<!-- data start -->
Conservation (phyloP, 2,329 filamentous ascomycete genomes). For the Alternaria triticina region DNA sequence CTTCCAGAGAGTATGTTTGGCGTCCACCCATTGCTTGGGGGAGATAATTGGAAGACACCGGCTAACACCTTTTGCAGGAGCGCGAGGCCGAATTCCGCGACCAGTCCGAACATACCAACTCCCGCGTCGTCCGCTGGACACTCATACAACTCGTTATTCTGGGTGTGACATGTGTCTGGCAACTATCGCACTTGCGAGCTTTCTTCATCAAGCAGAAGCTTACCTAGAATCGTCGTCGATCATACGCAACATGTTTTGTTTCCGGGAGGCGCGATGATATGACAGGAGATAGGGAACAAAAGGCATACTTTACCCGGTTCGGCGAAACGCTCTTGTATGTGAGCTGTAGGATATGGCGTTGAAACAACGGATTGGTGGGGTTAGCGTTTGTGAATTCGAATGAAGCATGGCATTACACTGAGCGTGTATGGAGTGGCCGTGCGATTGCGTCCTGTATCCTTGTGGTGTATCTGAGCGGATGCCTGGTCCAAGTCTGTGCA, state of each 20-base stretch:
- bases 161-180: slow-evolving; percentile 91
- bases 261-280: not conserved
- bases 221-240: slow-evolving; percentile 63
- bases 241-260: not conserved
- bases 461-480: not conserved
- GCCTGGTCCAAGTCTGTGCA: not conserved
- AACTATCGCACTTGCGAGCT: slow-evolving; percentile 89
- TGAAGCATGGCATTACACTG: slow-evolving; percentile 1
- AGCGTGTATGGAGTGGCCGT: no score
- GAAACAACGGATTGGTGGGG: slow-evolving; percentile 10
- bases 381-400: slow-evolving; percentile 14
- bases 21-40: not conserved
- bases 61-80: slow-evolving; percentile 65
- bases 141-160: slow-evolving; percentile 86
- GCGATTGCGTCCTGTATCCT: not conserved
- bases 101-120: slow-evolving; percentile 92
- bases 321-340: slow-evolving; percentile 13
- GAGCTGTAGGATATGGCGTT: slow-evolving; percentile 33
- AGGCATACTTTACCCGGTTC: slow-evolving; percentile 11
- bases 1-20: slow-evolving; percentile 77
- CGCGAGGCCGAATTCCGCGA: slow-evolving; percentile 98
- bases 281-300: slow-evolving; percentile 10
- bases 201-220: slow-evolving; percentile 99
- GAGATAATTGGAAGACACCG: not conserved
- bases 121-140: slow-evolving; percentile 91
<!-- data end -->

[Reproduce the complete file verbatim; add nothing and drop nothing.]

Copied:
Conservation (phyloP, 2,329 filamentous ascomycete genomes). For the Alternaria triticina region DNA sequence CTTCCAGAGAGTATGTTTGGCGTCCACCCATTGCTTGGGGGAGATAATTGGAAGACACCGGCTAACACCTTTTGCAGGAGCGCGAGGCCGAATTCCGCGACCAGTCCGAACATACCAACTCCCGCGTCGTCCGCTGGACACTCATACAACTCGTTATTCTGGGTGTGACATGTGTCTGGCAACTATCGCACTTGCGAGCTTTCTTCATCAAGCAGAAGCTTACCTAGAATCGTCGTCGATCATACGCAACATGTTTTGTTTCCGGGAGGCGCGATGATATGACAGGAGATAGGGAACAAAAGGCATACTTTACCCGGTTCGGCGAAACGCTCTTGTATGTGAGCTGTAGGATATGGCGTTGAAACAACGGATTGGTGGGGTTAGCGTTTGTGAATTCGAATGAAGCATGGCATTACACTGAGCGTGTATGGAGTGGCCGTGCGATTGCGTCCTGTATCCTTGTGGTGTATCTGAGCGGATGCCTGGTCCAAGTCTGTGCA, state of each 20-base stretch:
- bases 161-180: slow-evolving; percentile 91
- bases 261-280: not conserved
- bases 221-240: slow-evolving; percentile 63
- bases 241-260: not conserved
- bases 461-480: not conserved
- GCCTGGTCCAAGTCTGTGCA: not conserved
- AACTATCGCACTTGCGAGCT: slow-evolving; percentile 89
- TGAAGCATGGCATTACACTG: slow-evolving; percentile 1
- AGCGTGTATGGAGTGGCCGT: no score
- GAAACAACGGATTGGTGGGG: slow-evolving; percentile 10
- bases 381-400: slow-evolving; percentile 14
- bases 21-40: not conserved
- bases 61-80: slow-evolving; percentile 65
- bases 141-160: slow-evolving; percentile 86
- GCGATTGCGTCCTGTATCCT: not conserved
- bases 101-120: slow-evolving; percentile 92
- bases 321-340: slow-evolving; percentile 13
- GAGCTGTAGGATATGGCGTT: slow-evolving; percentile 33
- AGGCATACTTTACCCGGTTC: slow-evolving; percentile 11
- bases 1-20: slow-evolving; percentile 77
- CGCGAGGCCGAATTCCGCGA: slow-evolving; percentile 98
- bases 281-300: slow-evolving; percentile 10
- bases 201-220: slow-evolving; percentile 99
- GAGATAATTGGAAGACACCG: not conserved
- bases 121-140: slow-evolving; percentile 91